This legal document establishes how your LLC will be run. Having it in place helps preserve your limited liability because it helps show that your LLC is a separate business entity.
You don’t need to file your operating agreement with the Secretary of State.
All you have to do is complete and sign it and stored it with the rest of your LLC records.
Read through Freelancer’s Guide to LLC Operating Agreements to discover even more of the benefits of an operating agreement.
Step 6 (Optional): File a Fictitious Business Name Statement
Did you know that you don’t have to operate your LLC under the legal name listed in your Articles of Organization?
You’re also allowed to use a different name, referred to as an assumed name, fictitious name, or “DBA,” which stands for “doing business as.”
In order to do this, you must file a fictitious business name application in the California county where your LLC’s main office is located.
And, just like your business’s legal name, you need to make sure that the name you want to use isn’t already taken.
Once you know that the fictitious name you plan on using is up for grabs, you just file the form and pay a fee. To learn more, check your county’s website for details.
Step 7: Obtain Business Licenses
Depending on where your LLC is located and the kind of work that you do, you might have to obtain a local business license from your city or county. This is also easy to do, so don’t feel frazzled if you have to get a license to operate your business.
To get a business license, fill out the appropriate form and pay the required fee.
Your city or county government website should have all of the details you need, so take the time to do your research to cover all your bases.
Want to learn more about business licenses for LLCs? Check out our article Freelancer’s Guide to Business Licenses in California.
Step 8: Get an EIN
Next up: obtain your EIN (employer identification number).
This 9-digit number is issued by the IRS and used to identify your LLC for tax purposes.
Most single-member LLCs are taxed like sole proprietorships, and the IRS doesn’t require those LLCs to have an EIN. Instead, you can use your personal Social Security number when you file your taxes.
Your LLC will need an EIN if:
- You hire employees
- You elect to be taxed like a corporation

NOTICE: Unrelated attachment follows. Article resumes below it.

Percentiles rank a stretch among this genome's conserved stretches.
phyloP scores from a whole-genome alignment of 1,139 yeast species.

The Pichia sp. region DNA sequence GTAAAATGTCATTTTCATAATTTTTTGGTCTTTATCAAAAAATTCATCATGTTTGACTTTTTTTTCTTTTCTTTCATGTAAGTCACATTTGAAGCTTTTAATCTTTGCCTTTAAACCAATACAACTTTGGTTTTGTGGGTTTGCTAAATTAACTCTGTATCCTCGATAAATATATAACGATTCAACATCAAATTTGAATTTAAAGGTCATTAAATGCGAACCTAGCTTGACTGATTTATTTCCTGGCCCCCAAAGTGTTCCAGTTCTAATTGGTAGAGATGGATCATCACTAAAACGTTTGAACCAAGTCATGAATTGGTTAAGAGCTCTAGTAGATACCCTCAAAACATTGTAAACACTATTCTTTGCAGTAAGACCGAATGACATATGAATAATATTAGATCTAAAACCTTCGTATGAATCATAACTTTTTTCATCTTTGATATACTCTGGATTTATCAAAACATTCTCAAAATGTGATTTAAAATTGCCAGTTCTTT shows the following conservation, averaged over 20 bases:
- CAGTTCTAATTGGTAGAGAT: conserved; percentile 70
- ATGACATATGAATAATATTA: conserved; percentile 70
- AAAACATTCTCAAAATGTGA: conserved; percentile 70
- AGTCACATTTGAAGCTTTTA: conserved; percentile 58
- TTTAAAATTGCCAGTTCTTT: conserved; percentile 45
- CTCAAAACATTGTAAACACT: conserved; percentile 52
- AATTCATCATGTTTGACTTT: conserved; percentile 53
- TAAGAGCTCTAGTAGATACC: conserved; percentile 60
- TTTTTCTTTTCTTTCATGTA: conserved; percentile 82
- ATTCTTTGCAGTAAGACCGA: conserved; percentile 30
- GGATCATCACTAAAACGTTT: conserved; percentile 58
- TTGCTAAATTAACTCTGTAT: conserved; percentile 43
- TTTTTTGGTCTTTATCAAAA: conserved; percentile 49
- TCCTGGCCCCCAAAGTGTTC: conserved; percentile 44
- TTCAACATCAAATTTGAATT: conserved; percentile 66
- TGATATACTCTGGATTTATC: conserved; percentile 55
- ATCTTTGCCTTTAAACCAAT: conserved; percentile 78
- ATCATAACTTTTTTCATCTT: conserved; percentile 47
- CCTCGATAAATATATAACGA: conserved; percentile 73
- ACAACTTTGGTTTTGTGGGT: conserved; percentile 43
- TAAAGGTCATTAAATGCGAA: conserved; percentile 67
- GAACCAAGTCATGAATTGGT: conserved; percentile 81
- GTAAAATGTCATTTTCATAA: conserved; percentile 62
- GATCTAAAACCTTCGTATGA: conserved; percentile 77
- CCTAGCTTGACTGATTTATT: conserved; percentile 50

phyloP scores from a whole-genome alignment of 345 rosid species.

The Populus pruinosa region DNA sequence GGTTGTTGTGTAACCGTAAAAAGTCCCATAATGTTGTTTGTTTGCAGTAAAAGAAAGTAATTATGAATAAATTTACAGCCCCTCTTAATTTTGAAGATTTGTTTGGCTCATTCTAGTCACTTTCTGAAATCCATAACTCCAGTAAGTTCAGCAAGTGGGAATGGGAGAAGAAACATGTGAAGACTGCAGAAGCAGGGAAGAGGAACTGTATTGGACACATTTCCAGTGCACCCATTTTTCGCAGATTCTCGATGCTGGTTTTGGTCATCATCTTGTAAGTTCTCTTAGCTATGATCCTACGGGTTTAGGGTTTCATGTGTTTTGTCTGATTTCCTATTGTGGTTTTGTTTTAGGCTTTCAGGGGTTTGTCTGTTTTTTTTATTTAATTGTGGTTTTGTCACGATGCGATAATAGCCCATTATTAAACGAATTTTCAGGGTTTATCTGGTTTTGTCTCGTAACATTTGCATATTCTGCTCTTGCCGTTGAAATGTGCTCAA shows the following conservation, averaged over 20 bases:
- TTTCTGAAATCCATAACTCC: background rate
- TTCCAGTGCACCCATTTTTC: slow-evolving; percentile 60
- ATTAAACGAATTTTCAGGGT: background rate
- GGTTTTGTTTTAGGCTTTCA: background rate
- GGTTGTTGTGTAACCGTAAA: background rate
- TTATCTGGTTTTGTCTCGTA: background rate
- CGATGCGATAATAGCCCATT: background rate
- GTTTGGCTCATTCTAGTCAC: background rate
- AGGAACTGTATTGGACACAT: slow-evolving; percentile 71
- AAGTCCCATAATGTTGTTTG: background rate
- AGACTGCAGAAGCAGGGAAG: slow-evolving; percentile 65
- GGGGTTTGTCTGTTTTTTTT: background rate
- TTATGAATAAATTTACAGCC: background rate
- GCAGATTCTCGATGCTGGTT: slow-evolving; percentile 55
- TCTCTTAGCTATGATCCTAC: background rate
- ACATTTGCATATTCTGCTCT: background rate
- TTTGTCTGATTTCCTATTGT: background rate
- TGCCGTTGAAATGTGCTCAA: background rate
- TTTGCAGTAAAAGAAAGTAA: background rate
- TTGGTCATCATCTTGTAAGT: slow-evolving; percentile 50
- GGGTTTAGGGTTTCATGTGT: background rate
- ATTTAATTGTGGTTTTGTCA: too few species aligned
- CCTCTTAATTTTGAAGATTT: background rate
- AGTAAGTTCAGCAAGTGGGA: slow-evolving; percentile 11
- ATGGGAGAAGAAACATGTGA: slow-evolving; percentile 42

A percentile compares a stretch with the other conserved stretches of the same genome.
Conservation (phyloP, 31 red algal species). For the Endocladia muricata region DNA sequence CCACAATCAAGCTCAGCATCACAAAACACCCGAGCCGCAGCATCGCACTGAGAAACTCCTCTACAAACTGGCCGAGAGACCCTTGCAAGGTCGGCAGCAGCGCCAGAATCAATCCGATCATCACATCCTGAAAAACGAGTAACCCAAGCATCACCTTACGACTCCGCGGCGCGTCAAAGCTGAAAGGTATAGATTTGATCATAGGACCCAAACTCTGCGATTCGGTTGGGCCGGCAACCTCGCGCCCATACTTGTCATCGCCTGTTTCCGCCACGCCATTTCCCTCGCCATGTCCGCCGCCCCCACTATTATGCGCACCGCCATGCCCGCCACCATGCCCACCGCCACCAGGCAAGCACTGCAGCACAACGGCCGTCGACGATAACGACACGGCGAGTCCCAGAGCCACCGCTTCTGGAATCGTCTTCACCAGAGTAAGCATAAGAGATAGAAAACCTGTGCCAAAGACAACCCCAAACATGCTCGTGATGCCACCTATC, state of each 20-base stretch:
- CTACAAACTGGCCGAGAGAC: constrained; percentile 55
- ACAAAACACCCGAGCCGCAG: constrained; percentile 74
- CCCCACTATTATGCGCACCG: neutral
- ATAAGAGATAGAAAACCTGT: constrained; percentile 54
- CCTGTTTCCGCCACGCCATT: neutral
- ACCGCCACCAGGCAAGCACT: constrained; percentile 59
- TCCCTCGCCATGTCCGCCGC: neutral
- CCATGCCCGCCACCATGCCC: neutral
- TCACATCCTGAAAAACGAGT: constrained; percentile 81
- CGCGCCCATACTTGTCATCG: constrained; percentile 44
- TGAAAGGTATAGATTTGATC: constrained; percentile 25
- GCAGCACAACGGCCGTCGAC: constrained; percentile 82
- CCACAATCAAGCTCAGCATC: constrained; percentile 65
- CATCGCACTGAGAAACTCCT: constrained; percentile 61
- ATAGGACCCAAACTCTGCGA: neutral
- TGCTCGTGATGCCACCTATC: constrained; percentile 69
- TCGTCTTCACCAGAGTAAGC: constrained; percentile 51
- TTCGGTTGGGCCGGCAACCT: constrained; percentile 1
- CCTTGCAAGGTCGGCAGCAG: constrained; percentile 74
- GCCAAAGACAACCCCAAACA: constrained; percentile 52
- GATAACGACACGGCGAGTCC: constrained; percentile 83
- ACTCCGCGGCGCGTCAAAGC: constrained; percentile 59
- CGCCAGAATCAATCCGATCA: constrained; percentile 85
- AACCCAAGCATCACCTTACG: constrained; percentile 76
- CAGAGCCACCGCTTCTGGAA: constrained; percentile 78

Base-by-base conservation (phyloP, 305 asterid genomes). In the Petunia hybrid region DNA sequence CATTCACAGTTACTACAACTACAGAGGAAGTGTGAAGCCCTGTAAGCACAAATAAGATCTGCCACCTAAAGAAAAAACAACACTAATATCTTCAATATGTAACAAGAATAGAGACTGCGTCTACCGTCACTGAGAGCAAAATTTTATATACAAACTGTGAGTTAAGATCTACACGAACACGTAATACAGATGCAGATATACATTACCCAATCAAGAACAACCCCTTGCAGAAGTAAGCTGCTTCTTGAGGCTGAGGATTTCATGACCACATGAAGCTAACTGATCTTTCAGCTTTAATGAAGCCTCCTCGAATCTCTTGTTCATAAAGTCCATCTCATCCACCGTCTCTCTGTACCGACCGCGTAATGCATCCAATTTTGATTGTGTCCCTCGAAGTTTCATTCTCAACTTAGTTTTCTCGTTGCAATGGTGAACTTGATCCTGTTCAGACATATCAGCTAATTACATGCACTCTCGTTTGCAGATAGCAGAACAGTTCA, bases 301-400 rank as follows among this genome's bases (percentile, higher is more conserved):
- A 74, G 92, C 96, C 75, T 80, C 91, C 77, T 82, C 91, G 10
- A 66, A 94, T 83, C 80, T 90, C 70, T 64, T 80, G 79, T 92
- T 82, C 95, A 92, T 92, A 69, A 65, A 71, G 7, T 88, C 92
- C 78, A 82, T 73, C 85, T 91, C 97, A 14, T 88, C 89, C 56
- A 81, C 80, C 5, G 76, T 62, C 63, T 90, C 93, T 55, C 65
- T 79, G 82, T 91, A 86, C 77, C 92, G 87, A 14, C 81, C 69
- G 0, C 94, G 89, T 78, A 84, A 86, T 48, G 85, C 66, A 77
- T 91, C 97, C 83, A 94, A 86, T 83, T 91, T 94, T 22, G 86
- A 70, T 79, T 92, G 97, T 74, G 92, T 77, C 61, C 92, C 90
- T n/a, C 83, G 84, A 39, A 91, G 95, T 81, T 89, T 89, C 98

A company that hires you needs one to process payments
- You want to open a business bank account for your EIN and the bank requires one
Step 9: Obtain a Sales Tax Permit
You’re almost there! Just a couple more steps and you’ll be well on your way towards operating your freelance business as an LLC.
Will your LLC sell goods to customers in California?
If so, you need to collect and pay sales tax. To do that, you have to register with the California Department of Tax and Fee Administration (CDTFA) on their website, or in person at one of their field offices.
After you register, you’ll receive a seller’s permit and will be required to collect and pay sales tax.
10. Open LLC Bank Account
Yay, you’ve reached the last step!
Finally, you should open a bank account in your LLC’s name.
Doing so helps preserve your limited liability status, and makes your business bookkeeping much easier than if you use your personal bank account for your business.
Plus, when you open a business bank account, you can also get a credit card in your LLC’s name. Hooray for buying power!
Need Help? Hyke Is Here for You!
When it comes to filing an LLC in California, there are quite a few things that you need to do.
To be sure you do everything right, and to ensure you don’t miss any important deadlines, you can enlist the help of the experts at Hyke.
We’ll help you with every step of the LLC filing process, from choosing your name to to filing your forms with the right government agencies and opening your bank account.
So, what are you waiting for? Contact us today to learn more and get started!
Stephen has dedicated his career as an attorney and author to writing useful, authoritative and recognized guides on taxes and business law for small businesses, entrepreneurs, independent contractors, and freelancers. He is the author of over 20 books and hundreds of articles and has been quoted in The New York Times, Wall Street Journal, Chicago Tribune, and many other publications. Among his books are Deduct It! Lower Your Small Business Taxes, Working with Independent Contractors, and Working for Yourself: Law and Taxes for Independent Contractors, Freelancers & Consultants.